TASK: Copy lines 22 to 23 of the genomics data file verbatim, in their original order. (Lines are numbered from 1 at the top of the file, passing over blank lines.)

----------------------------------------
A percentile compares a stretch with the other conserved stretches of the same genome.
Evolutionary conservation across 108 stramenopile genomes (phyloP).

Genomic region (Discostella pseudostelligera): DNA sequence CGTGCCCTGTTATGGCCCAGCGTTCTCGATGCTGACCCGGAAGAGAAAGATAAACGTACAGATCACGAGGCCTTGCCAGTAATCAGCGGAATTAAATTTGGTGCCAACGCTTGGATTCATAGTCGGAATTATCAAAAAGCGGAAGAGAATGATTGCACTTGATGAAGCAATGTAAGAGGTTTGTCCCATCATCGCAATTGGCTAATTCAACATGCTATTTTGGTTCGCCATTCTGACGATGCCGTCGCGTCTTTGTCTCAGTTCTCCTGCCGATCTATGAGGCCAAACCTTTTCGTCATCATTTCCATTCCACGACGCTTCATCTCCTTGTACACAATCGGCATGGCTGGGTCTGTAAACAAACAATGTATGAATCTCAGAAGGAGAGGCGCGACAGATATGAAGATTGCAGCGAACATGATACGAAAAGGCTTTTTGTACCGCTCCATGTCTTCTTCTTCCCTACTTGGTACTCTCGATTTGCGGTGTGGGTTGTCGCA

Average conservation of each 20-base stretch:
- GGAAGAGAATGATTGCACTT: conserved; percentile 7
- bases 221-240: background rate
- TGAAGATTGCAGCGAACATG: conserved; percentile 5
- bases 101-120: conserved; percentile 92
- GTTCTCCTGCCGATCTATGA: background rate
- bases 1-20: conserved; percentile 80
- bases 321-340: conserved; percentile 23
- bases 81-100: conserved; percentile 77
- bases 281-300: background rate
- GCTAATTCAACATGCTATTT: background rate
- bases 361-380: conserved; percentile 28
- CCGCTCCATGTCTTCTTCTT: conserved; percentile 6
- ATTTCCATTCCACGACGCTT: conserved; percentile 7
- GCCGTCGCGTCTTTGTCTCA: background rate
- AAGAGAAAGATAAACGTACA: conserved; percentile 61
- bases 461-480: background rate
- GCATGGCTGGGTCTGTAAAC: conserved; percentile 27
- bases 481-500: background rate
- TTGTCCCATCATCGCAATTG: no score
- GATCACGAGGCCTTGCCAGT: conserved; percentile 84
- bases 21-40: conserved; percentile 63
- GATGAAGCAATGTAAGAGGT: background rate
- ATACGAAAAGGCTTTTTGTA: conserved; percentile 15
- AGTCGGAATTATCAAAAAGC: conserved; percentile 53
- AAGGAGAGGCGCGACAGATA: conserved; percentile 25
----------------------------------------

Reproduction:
- bases 481-500: background rate
- TTGTCCCATCATCGCAATTG: no score